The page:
State of the Science: Symptoms and Quality of Life in Individuals with Pancreatic Cancer Undergoing Surgery

Thursday, 2 August 2012: 9:10 AM

Sherry A. Burrell, MSN, RN, ACNS-BC, CNE
School of Nursing-Camden, Rutgers, The State University of New Jersey, Camden, NJ
Suzanne C. Smeltzer, EdD, RN, MS, FAAN
College of Nursing, Villanova University, Villanova, PA
Theresa Pluth Yeo, PhD, MPH, MSN
Department of Surgery, Thomas Jefferson University, Philadelphia, PA

Learning Objective 1: The learner will be able to discuss three symptoms that may negatively affect quality of life in individuals undergoing surgery for pancreatic cancer.

Learning Objective 2: The learner will be able to describe two ways that future research can advance the science of symptoms and quality of life in this population.

Purpose:   The purpose of this integrative review was to examine the science regarding symptoms and quality of life (QoL) in individuals with pancreatic cancer (PC) undergoing surgery with or without adjuvant therapy.

Methods: The integrative review method was used to conduct this review of the literature. Whittemore and Knafl’s (2005) updated integrative review guidelines were followed.  Fourteen studies were included for review as a result of a search in Medline, PubMED, and CINAHL databases from 1995 to 2012.

Results: Several studies had methodological issues including poor response rates, small sample sizes, and heterogeneous samples that limited the generalizability of results and failed to provide a full picture of symptoms and QoL in individuals with PC after surgery with or without adjuvant therapy.   Nonetheless, studies revealed the occurrence of foul stools, flatus, thirst, frequent urination, diabetes mellitus, heartburn, nausea, vomiting, weight loss, abdominal pain, fatigue, and muscle weakness were major symptom concerns in this population.  In several studies, individuals with PC were found to experience significantly higher symptom severity when compared to individuals with benign pancreas conditions.  More than 70% of studies that concurrently examined symptoms revealed that overall QoL or one or more domains of QoL were significantly impaired.  Thus, suggesting that multiple symptoms may have a negative impact on QoL in this population.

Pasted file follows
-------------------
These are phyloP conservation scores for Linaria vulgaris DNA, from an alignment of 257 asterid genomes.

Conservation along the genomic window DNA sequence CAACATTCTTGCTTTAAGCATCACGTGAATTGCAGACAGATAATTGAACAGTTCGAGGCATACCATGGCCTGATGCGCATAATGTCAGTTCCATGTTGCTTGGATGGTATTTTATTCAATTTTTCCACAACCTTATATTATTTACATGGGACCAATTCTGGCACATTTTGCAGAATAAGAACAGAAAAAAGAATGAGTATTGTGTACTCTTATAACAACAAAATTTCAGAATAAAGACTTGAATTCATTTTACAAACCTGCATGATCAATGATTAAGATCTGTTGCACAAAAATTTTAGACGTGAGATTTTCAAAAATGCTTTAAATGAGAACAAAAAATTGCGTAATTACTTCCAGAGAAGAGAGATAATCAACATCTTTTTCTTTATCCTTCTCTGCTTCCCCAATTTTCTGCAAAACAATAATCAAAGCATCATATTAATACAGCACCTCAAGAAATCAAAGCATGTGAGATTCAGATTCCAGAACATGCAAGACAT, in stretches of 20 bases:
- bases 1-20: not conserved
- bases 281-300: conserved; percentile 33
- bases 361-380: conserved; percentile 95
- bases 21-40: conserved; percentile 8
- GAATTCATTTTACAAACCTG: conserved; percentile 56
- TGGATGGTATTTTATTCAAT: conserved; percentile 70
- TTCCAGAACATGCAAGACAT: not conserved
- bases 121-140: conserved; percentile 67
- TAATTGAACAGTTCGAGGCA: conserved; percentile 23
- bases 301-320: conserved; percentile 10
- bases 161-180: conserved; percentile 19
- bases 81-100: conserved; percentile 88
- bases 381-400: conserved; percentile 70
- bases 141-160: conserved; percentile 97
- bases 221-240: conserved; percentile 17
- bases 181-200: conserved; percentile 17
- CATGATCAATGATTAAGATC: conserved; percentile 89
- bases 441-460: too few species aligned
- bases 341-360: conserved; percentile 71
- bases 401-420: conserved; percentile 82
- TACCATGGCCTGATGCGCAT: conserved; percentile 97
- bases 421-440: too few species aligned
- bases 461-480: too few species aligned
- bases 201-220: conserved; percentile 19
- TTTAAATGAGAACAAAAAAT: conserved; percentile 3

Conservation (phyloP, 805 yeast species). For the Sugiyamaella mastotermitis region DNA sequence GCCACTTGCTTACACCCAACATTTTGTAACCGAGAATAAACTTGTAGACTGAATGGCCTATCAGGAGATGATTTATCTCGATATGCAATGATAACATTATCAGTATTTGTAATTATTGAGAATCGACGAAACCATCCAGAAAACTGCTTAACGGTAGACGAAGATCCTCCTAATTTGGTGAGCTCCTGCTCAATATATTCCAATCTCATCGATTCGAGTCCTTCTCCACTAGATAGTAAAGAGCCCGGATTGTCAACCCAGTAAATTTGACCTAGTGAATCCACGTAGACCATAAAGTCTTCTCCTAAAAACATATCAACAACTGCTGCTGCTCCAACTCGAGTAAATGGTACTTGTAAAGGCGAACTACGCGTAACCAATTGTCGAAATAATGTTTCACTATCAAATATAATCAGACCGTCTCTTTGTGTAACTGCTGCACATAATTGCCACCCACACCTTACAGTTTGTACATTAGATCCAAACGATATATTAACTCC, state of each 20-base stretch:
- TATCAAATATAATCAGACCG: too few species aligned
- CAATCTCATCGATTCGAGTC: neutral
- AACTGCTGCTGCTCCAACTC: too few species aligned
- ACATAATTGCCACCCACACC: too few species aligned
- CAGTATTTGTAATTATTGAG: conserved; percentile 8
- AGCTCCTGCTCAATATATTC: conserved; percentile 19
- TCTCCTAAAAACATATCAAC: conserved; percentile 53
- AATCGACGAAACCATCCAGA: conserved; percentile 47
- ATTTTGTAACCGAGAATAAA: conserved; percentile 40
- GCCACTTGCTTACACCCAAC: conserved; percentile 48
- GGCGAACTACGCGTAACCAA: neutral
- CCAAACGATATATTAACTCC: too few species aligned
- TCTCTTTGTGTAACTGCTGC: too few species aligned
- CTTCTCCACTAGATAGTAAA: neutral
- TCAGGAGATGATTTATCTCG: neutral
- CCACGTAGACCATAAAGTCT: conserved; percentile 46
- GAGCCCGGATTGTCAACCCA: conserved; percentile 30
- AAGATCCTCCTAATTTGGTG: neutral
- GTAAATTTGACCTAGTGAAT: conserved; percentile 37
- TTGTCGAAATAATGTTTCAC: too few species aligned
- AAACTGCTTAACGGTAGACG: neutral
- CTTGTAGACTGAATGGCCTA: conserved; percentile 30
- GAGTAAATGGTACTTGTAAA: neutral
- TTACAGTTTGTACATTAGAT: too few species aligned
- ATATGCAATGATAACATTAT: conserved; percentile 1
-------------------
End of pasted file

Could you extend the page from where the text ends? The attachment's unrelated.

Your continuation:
Conclusions:   Individuals with PC undergoing surgery with or without adjuvant therapy experience multiple symptoms that may have a negative impact on QoL.  Methodological concerns were apparent in the previous research; thus, future research should include homogenous samples to improve the generalizability of findings and be conducted longitudinally to capture changes in symptoms and QoL over time. It is clear that additional research is needed to fully understand symptoms, the factors that influence symptoms, and the direct impact that symptoms have on QoL in this population.